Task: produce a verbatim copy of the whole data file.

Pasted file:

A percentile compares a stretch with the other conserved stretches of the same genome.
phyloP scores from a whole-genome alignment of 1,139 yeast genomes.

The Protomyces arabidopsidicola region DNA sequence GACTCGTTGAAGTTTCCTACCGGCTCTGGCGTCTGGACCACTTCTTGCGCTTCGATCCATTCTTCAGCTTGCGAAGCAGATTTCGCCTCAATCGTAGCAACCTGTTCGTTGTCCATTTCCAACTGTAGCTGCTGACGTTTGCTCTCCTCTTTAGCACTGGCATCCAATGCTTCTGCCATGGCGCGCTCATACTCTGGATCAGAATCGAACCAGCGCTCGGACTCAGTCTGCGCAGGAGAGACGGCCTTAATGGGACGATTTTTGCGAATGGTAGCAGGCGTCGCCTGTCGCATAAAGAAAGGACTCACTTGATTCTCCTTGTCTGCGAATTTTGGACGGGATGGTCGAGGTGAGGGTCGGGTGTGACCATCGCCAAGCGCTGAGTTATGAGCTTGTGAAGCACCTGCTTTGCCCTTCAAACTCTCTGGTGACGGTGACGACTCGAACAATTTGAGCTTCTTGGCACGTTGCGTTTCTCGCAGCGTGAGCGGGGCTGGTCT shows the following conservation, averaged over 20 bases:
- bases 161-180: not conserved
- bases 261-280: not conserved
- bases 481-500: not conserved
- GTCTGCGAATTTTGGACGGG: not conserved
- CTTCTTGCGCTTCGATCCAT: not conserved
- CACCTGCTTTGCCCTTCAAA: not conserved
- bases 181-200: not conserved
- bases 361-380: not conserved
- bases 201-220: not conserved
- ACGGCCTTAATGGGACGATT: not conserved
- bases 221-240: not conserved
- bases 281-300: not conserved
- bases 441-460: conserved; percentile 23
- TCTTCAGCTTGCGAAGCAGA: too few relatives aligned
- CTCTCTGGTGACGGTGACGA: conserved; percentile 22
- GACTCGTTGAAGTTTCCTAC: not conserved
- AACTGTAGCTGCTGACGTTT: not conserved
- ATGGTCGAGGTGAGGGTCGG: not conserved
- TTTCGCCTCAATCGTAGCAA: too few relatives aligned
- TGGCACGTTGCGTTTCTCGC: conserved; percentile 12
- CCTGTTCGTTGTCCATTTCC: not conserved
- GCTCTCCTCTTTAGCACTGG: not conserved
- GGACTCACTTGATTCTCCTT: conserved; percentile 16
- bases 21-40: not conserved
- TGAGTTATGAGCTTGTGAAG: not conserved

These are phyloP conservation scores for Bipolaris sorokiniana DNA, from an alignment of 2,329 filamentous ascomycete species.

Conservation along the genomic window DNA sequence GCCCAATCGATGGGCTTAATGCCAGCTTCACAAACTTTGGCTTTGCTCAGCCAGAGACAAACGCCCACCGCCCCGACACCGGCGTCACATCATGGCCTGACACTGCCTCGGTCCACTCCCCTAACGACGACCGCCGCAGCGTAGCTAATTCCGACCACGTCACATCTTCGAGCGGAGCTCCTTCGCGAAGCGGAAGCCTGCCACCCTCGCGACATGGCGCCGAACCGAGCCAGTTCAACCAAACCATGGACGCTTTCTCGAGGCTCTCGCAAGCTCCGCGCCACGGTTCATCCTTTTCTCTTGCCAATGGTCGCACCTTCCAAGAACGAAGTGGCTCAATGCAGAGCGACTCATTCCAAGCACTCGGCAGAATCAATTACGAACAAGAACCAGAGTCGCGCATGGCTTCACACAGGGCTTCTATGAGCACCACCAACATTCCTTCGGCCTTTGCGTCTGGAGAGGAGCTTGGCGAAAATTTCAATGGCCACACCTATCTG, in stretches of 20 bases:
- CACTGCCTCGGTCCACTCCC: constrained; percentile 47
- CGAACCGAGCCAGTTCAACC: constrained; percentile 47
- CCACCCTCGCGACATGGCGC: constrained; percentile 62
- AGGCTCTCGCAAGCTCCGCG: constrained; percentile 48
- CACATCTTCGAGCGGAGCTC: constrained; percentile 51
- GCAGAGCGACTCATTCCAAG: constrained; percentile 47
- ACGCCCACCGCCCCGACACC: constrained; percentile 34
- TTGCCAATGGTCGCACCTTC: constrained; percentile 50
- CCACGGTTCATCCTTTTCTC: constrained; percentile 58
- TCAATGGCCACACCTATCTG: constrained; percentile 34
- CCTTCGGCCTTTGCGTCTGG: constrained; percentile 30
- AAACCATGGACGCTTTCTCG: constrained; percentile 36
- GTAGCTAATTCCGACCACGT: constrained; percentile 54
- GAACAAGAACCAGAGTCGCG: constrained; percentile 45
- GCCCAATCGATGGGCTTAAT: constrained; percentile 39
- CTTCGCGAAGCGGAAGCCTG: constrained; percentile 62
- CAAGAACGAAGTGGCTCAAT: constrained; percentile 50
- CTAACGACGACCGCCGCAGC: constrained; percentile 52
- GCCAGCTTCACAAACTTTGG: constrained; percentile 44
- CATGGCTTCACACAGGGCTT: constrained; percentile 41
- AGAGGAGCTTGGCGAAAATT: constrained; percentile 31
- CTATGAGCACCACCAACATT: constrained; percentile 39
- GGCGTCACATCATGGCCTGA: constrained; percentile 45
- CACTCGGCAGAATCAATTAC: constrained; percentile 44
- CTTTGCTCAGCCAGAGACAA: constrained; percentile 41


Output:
A percentile compares a stretch with the other conserved stretches of the same genome.
phyloP scores from a whole-genome alignment of 1,139 yeast genomes.

The Protomyces arabidopsidicola region DNA sequence GACTCGTTGAAGTTTCCTACCGGCTCTGGCGTCTGGACCACTTCTTGCGCTTCGATCCATTCTTCAGCTTGCGAAGCAGATTTCGCCTCAATCGTAGCAACCTGTTCGTTGTCCATTTCCAACTGTAGCTGCTGACGTTTGCTCTCCTCTTTAGCACTGGCATCCAATGCTTCTGCCATGGCGCGCTCATACTCTGGATCAGAATCGAACCAGCGCTCGGACTCAGTCTGCGCAGGAGAGACGGCCTTAATGGGACGATTTTTGCGAATGGTAGCAGGCGTCGCCTGTCGCATAAAGAAAGGACTCACTTGATTCTCCTTGTCTGCGAATTTTGGACGGGATGGTCGAGGTGAGGGTCGGGTGTGACCATCGCCAAGCGCTGAGTTATGAGCTTGTGAAGCACCTGCTTTGCCCTTCAAACTCTCTGGTGACGGTGACGACTCGAACAATTTGAGCTTCTTGGCACGTTGCGTTTCTCGCAGCGTGAGCGGGGCTGGTCT shows the following conservation, averaged over 20 bases:
- bases 161-180: not conserved
- bases 261-280: not conserved
- bases 481-500: not conserved
- GTCTGCGAATTTTGGACGGG: not conserved
- CTTCTTGCGCTTCGATCCAT: not conserved
- CACCTGCTTTGCCCTTCAAA: not conserved
- bases 181-200: not conserved
- bases 361-380: not conserved
- bases 201-220: not conserved
- ACGGCCTTAATGGGACGATT: not conserved
- bases 221-240: not conserved
- bases 281-300: not conserved
- bases 441-460: conserved; percentile 23
- TCTTCAGCTTGCGAAGCAGA: too few relatives aligned
- CTCTCTGGTGACGGTGACGA: conserved; percentile 22
- GACTCGTTGAAGTTTCCTAC: not conserved
- AACTGTAGCTGCTGACGTTT: not conserved
- ATGGTCGAGGTGAGGGTCGG: not conserved
- TTTCGCCTCAATCGTAGCAA: too few relatives aligned
- TGGCACGTTGCGTTTCTCGC: conserved; percentile 12
- CCTGTTCGTTGTCCATTTCC: not conserved
- GCTCTCCTCTTTAGCACTGG: not conserved
- GGACTCACTTGATTCTCCTT: conserved; percentile 16
- bases 21-40: not conserved
- TGAGTTATGAGCTTGTGAAG: not conserved

These are phyloP conservation scores for Bipolaris sorokiniana DNA, from an alignment of 2,329 filamentous ascomycete species.

Conservation along the genomic window DNA sequence GCCCAATCGATGGGCTTAATGCCAGCTTCACAAACTTTGGCTTTGCTCAGCCAGAGACAAACGCCCACCGCCCCGACACCGGCGTCACATCATGGCCTGACACTGCCTCGGTCCACTCCCCTAACGACGACCGCCGCAGCGTAGCTAATTCCGACCACGTCACATCTTCGAGCGGAGCTCCTTCGCGAAGCGGAAGCCTGCCACCCTCGCGACATGGCGCCGAACCGAGCCAGTTCAACCAAACCATGGACGCTTTCTCGAGGCTCTCGCAAGCTCCGCGCCACGGTTCATCCTTTTCTCTTGCCAATGGTCGCACCTTCCAAGAACGAAGTGGCTCAATGCAGAGCGACTCATTCCAAGCACTCGGCAGAATCAATTACGAACAAGAACCAGAGTCGCGCATGGCTTCACACAGGGCTTCTATGAGCACCACCAACATTCCTTCGGCCTTTGCGTCTGGAGAGGAGCTTGGCGAAAATTTCAATGGCCACACCTATCTG, in stretches of 20 bases:
- CACTGCCTCGGTCCACTCCC: constrained; percentile 47
- CGAACCGAGCCAGTTCAACC: constrained; percentile 47
- CCACCCTCGCGACATGGCGC: constrained; percentile 62
- AGGCTCTCGCAAGCTCCGCG: constrained; percentile 48
- CACATCTTCGAGCGGAGCTC: constrained; percentile 51
- GCAGAGCGACTCATTCCAAG: constrained; percentile 47
- ACGCCCACCGCCCCGACACC: constrained; percentile 34
- TTGCCAATGGTCGCACCTTC: constrained; percentile 50
- CCACGGTTCATCCTTTTCTC: constrained; percentile 58
- TCAATGGCCACACCTATCTG: constrained; percentile 34
- CCTTCGGCCTTTGCGTCTGG: constrained; percentile 30
- AAACCATGGACGCTTTCTCG: constrained; percentile 36
- GTAGCTAATTCCGACCACGT: constrained; percentile 54
- GAACAAGAACCAGAGTCGCG: constrained; percentile 45
- GCCCAATCGATGGGCTTAAT: constrained; percentile 39
- CTTCGCGAAGCGGAAGCCTG: constrained; percentile 62
- CAAGAACGAAGTGGCTCAAT: constrained; percentile 50
- CTAACGACGACCGCCGCAGC: constrained; percentile 52
- GCCAGCTTCACAAACTTTGG: constrained; percentile 44
- CATGGCTTCACACAGGGCTT: constrained; percentile 41
- AGAGGAGCTTGGCGAAAATT: constrained; percentile 31
- CTATGAGCACCACCAACATT: constrained; percentile 39
- GGCGTCACATCATGGCCTGA: constrained; percentile 45
- CACTCGGCAGAATCAATTAC: constrained; percentile 44
- CTTTGCTCAGCCAGAGACAA: constrained; percentile 41